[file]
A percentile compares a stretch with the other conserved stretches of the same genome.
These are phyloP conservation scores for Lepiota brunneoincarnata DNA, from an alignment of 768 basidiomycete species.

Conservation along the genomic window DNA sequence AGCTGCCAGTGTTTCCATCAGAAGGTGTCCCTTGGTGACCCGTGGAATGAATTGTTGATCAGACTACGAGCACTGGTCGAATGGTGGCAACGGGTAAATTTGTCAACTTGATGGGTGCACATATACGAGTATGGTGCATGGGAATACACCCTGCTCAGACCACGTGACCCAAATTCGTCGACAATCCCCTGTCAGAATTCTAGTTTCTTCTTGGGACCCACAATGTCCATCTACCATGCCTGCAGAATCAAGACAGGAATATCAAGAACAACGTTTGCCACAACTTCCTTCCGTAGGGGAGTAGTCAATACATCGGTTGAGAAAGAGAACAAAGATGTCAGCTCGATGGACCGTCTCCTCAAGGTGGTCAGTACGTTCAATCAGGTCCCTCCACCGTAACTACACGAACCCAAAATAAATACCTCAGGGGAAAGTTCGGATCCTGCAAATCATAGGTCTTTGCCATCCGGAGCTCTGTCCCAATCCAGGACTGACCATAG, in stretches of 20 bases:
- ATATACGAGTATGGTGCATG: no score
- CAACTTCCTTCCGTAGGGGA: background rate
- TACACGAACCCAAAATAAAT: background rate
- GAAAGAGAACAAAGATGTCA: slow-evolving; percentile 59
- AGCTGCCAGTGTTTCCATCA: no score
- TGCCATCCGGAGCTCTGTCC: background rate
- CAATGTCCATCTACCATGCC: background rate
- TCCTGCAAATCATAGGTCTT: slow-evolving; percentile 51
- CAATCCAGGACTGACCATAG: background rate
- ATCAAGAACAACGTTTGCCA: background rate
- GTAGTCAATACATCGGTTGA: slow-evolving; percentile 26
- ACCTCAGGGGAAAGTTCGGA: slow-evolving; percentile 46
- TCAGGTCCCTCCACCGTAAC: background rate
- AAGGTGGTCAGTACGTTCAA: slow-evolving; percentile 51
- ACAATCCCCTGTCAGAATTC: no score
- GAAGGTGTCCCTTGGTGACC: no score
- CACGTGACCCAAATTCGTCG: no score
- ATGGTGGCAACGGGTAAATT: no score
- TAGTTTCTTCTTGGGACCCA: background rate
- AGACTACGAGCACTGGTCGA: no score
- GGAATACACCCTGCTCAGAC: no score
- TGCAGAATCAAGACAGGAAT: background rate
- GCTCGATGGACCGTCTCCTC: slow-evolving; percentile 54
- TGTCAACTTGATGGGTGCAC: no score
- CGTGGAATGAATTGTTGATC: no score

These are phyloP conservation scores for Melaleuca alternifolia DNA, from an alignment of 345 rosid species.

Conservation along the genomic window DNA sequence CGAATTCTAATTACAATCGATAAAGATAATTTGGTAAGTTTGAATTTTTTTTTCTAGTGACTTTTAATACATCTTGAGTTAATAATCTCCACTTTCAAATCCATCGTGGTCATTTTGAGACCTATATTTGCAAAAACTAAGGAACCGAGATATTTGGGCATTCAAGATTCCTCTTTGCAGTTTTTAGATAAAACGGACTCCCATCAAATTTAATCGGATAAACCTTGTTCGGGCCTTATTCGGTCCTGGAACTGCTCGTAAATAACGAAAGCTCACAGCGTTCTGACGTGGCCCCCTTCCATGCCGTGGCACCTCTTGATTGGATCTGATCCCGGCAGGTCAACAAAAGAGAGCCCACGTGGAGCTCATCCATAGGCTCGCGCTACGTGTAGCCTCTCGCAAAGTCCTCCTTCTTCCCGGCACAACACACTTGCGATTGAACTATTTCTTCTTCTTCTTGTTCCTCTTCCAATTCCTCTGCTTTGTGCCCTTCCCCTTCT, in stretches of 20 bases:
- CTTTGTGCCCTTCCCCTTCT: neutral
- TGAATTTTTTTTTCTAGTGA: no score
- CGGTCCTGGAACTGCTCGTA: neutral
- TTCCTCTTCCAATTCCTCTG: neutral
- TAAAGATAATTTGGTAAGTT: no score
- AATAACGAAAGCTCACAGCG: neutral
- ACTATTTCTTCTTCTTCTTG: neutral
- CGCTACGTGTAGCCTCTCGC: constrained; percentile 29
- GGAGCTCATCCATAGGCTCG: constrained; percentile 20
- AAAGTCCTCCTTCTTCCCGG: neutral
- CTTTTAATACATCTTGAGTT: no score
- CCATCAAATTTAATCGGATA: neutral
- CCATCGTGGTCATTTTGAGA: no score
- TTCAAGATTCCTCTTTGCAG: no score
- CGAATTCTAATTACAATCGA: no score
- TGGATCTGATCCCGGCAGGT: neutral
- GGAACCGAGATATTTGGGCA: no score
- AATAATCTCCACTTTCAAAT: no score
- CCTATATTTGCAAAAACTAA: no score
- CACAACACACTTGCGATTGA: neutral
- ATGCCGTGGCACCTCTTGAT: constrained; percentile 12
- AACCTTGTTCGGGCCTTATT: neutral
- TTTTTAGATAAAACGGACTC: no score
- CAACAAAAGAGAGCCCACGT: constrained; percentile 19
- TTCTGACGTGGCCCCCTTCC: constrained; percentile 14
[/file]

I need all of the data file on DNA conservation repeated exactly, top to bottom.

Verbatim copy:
A percentile compares a stretch with the other conserved stretches of the same genome.
These are phyloP conservation scores for Lepiota brunneoincarnata DNA, from an alignment of 768 basidiomycete species.

Conservation along the genomic window DNA sequence AGCTGCCAGTGTTTCCATCAGAAGGTGTCCCTTGGTGACCCGTGGAATGAATTGTTGATCAGACTACGAGCACTGGTCGAATGGTGGCAACGGGTAAATTTGTCAACTTGATGGGTGCACATATACGAGTATGGTGCATGGGAATACACCCTGCTCAGACCACGTGACCCAAATTCGTCGACAATCCCCTGTCAGAATTCTAGTTTCTTCTTGGGACCCACAATGTCCATCTACCATGCCTGCAGAATCAAGACAGGAATATCAAGAACAACGTTTGCCACAACTTCCTTCCGTAGGGGAGTAGTCAATACATCGGTTGAGAAAGAGAACAAAGATGTCAGCTCGATGGACCGTCTCCTCAAGGTGGTCAGTACGTTCAATCAGGTCCCTCCACCGTAACTACACGAACCCAAAATAAATACCTCAGGGGAAAGTTCGGATCCTGCAAATCATAGGTCTTTGCCATCCGGAGCTCTGTCCCAATCCAGGACTGACCATAG, in stretches of 20 bases:
- ATATACGAGTATGGTGCATG: no score
- CAACTTCCTTCCGTAGGGGA: background rate
- TACACGAACCCAAAATAAAT: background rate
- GAAAGAGAACAAAGATGTCA: slow-evolving; percentile 59
- AGCTGCCAGTGTTTCCATCA: no score
- TGCCATCCGGAGCTCTGTCC: background rate
- CAATGTCCATCTACCATGCC: background rate
- TCCTGCAAATCATAGGTCTT: slow-evolving; percentile 51
- CAATCCAGGACTGACCATAG: background rate
- ATCAAGAACAACGTTTGCCA: background rate
- GTAGTCAATACATCGGTTGA: slow-evolving; percentile 26
- ACCTCAGGGGAAAGTTCGGA: slow-evolving; percentile 46
- TCAGGTCCCTCCACCGTAAC: background rate
- AAGGTGGTCAGTACGTTCAA: slow-evolving; percentile 51
- ACAATCCCCTGTCAGAATTC: no score
- GAAGGTGTCCCTTGGTGACC: no score
- CACGTGACCCAAATTCGTCG: no score
- ATGGTGGCAACGGGTAAATT: no score
- TAGTTTCTTCTTGGGACCCA: background rate
- AGACTACGAGCACTGGTCGA: no score
- GGAATACACCCTGCTCAGAC: no score
- TGCAGAATCAAGACAGGAAT: background rate
- GCTCGATGGACCGTCTCCTC: slow-evolving; percentile 54
- TGTCAACTTGATGGGTGCAC: no score
- CGTGGAATGAATTGTTGATC: no score

These are phyloP conservation scores for Melaleuca alternifolia DNA, from an alignment of 345 rosid species.

Conservation along the genomic window DNA sequence CGAATTCTAATTACAATCGATAAAGATAATTTGGTAAGTTTGAATTTTTTTTTCTAGTGACTTTTAATACATCTTGAGTTAATAATCTCCACTTTCAAATCCATCGTGGTCATTTTGAGACCTATATTTGCAAAAACTAAGGAACCGAGATATTTGGGCATTCAAGATTCCTCTTTGCAGTTTTTAGATAAAACGGACTCCCATCAAATTTAATCGGATAAACCTTGTTCGGGCCTTATTCGGTCCTGGAACTGCTCGTAAATAACGAAAGCTCACAGCGTTCTGACGTGGCCCCCTTCCATGCCGTGGCACCTCTTGATTGGATCTGATCCCGGCAGGTCAACAAAAGAGAGCCCACGTGGAGCTCATCCATAGGCTCGCGCTACGTGTAGCCTCTCGCAAAGTCCTCCTTCTTCCCGGCACAACACACTTGCGATTGAACTATTTCTTCTTCTTCTTGTTCCTCTTCCAATTCCTCTGCTTTGTGCCCTTCCCCTTCT, in stretches of 20 bases:
- CTTTGTGCCCTTCCCCTTCT: neutral
- TGAATTTTTTTTTCTAGTGA: no score
- CGGTCCTGGAACTGCTCGTA: neutral
- TTCCTCTTCCAATTCCTCTG: neutral
- TAAAGATAATTTGGTAAGTT: no score
- AATAACGAAAGCTCACAGCG: neutral
- ACTATTTCTTCTTCTTCTTG: neutral
- CGCTACGTGTAGCCTCTCGC: constrained; percentile 29
- GGAGCTCATCCATAGGCTCG: constrained; percentile 20
- AAAGTCCTCCTTCTTCCCGG: neutral
- CTTTTAATACATCTTGAGTT: no score
- CCATCAAATTTAATCGGATA: neutral
- CCATCGTGGTCATTTTGAGA: no score
- TTCAAGATTCCTCTTTGCAG: no score
- CGAATTCTAATTACAATCGA: no score
- TGGATCTGATCCCGGCAGGT: neutral
- GGAACCGAGATATTTGGGCA: no score
- AATAATCTCCACTTTCAAAT: no score
- CCTATATTTGCAAAAACTAA: no score
- CACAACACACTTGCGATTGA: neutral
- ATGCCGTGGCACCTCTTGAT: constrained; percentile 12
- AACCTTGTTCGGGCCTTATT: neutral
- TTTTTAGATAAAACGGACTC: no score
- CAACAAAAGAGAGCCCACGT: constrained; percentile 19
- TTCTGACGTGGCCCCCTTCC: constrained; percentile 14